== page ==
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Nature. 2017 Mar 29;543(7647):705-709. doi: 10.1038/nature21712.

Transboundary health impacts of transported global air pollution and international trade.

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Ministry of Education Key Laboratory for Earth System Modeling, Department of Earth System Science, Tsinghua University, Beijing 100084, China.
State Key Joint Laboratory of Environment Simulation and Pollution Control, School of Environment, Tsinghua University, Beijing 100084, China.
Department of Earth System Science, University of California, Irvine, California 92697, USA.
Energy Systems Division, Argonne National Laboratory, Argonne, Illinois 60439, USA.
Laboratory for Climate and Ocean-Atmosphere Studies, Department of Atmospheric and Oceanic Sciences, School of Physics, Peking University, Beijing 100871, China.
School of Population and Public Health, University of British Columbia, Vancouver, British Columbia V6T 1Z3, Canada.
Department of Physics and Atmospheric Science, Dalhousie University, Halifax, Nova Scotia B3H 4R2, Canada.
Smithsonian Astrophysical Observatory, Harvard-Smithsonian Center for Astrophysics, Cambridge, Massachusetts 02138, USA.
Institute of Energy, Environment, and Economy, Tsinghua University, Beijing 100084, China.
Resnick Sustainability Institute, California Institute of Technology, Pasadena, California 91125, USA.
Department of Civil and Environmental Engineering, Princeton University, Princeton, New Jersey 08544, USA.
School of Public Health, Fudan University, Shanghai, China.
State Environmental Protection Key Laboratory of Sources and Control of Air Pollution Complex, Beijing 100084, China.
School of International Development, University of East Anglia, Norwich NR4 7TJ, UK.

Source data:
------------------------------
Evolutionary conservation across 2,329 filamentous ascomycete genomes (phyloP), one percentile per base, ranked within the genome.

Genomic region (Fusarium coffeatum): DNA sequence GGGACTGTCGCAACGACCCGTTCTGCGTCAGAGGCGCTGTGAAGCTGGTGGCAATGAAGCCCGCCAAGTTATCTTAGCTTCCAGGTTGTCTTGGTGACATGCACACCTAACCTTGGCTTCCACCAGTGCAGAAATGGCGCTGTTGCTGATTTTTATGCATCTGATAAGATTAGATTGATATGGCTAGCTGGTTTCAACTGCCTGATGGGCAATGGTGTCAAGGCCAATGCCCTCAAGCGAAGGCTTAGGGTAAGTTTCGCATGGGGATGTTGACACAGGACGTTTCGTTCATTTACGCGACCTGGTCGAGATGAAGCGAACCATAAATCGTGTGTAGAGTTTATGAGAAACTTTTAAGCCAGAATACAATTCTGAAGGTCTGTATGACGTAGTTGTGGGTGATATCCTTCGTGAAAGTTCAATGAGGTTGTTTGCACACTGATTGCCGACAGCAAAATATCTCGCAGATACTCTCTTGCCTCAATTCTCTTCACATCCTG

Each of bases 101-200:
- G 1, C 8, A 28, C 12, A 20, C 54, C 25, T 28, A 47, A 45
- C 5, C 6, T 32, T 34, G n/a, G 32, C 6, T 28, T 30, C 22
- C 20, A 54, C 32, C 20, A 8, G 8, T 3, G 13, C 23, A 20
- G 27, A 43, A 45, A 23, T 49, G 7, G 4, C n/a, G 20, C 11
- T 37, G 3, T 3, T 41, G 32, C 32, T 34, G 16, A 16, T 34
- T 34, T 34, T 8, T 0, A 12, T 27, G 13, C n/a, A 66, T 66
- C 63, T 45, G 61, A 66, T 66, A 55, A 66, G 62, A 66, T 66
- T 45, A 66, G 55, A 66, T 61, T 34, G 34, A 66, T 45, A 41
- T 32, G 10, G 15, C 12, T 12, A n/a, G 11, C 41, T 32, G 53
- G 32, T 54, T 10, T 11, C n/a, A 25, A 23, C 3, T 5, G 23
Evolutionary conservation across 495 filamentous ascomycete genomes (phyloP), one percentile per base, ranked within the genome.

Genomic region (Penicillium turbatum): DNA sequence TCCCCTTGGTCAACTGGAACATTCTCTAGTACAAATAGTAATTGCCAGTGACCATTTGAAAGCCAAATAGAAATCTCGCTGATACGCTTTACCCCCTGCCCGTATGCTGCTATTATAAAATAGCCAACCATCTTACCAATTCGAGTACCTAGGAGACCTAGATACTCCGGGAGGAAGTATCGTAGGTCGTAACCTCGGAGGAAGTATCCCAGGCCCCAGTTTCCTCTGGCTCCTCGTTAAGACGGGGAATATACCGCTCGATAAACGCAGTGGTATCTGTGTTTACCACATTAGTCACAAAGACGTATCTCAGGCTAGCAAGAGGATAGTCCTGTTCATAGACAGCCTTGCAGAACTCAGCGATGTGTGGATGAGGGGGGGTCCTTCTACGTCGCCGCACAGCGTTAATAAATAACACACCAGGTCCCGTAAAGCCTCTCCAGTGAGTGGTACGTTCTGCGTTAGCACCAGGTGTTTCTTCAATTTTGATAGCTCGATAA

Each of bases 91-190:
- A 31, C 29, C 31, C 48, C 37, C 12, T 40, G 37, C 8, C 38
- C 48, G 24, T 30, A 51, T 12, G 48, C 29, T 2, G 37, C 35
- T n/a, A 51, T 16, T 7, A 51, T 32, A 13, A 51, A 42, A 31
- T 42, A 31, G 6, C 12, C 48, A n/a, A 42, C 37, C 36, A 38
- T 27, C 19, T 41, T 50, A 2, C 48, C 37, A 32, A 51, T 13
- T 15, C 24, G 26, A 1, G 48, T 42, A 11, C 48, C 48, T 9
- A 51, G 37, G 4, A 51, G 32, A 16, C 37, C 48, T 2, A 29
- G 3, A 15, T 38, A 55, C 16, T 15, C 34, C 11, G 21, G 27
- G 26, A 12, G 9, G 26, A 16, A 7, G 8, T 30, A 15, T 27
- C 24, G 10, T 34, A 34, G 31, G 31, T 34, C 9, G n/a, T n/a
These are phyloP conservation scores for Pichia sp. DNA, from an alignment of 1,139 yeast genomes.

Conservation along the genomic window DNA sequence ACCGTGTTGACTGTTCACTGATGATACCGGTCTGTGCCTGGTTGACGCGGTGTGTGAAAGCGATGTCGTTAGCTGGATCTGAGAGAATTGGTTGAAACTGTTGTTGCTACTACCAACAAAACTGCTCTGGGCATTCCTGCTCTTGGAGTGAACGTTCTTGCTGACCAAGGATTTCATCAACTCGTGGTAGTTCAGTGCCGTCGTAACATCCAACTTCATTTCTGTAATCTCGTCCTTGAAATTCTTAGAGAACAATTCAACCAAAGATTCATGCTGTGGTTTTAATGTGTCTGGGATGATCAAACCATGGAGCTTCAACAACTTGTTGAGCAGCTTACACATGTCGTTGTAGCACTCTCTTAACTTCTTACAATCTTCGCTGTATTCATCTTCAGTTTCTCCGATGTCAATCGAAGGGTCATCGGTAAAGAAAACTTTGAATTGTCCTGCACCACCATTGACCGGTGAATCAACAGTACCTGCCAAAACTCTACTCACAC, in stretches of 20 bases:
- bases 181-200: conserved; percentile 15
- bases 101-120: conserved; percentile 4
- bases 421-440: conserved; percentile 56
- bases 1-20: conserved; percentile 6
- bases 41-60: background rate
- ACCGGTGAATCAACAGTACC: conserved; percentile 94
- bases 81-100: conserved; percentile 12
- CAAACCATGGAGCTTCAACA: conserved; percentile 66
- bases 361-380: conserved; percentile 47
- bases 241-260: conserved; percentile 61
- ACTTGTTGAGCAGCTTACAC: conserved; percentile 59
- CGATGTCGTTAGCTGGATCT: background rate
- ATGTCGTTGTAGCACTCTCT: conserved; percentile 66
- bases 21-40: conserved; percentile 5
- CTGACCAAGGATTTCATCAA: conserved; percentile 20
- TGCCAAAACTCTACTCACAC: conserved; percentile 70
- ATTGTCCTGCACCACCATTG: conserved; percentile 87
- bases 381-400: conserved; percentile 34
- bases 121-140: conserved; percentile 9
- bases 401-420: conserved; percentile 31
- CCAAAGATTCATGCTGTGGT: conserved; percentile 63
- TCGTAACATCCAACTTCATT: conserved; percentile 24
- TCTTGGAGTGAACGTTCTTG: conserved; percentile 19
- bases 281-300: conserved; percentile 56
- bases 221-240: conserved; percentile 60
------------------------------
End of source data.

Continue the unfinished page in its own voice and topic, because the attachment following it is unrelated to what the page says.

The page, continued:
Millions of people die every year from diseases caused by exposure to outdoor air pollution. Some studies have estimated premature mortality related to local sources of air pollution, but local air quality can also be affected by atmospheric transport of pollution from distant sources. International trade is contributing to the globalization of emission and pollution as a result of the production of goods (and their associated emissions) in one region for consumption in another region. The effects of international trade on air pollutant emissions, air quality and health have been investigated regionally, but a combined, global assessment of the health impacts related to international trade and the transport of atmospheric air pollution is lacking. Here we combine four global models to estimate premature mortality caused by fine particulate matter (PM2.5) pollution as a result of atmospheric transport and the production and consumption of goods and services in different world regions. We find that, of the 3.45 million premature deaths related to PM2.5 pollution in 2007 worldwide, about 12 per cent (411,100 deaths) were related to air pollutants emitted in a region of the world other than that in which the death occurred, and about 22 per cent (762,400 deaths) were associated with goods and services produced in one region for consumption in another. For example, PM2.5 pollution produced in China in 2007 is linked to more than 64,800 premature deaths in regions other than China, including more than 3,100 premature deaths in western Europe and the USA; on the other hand, consumption in western Europe and the USA is linked to more than 108,600 premature deaths in China. Our results reveal that the transboundary health impacts of PM2.5 pollution associated with international trade are greater than those associated with long-distance atmospheric pollutant transport.

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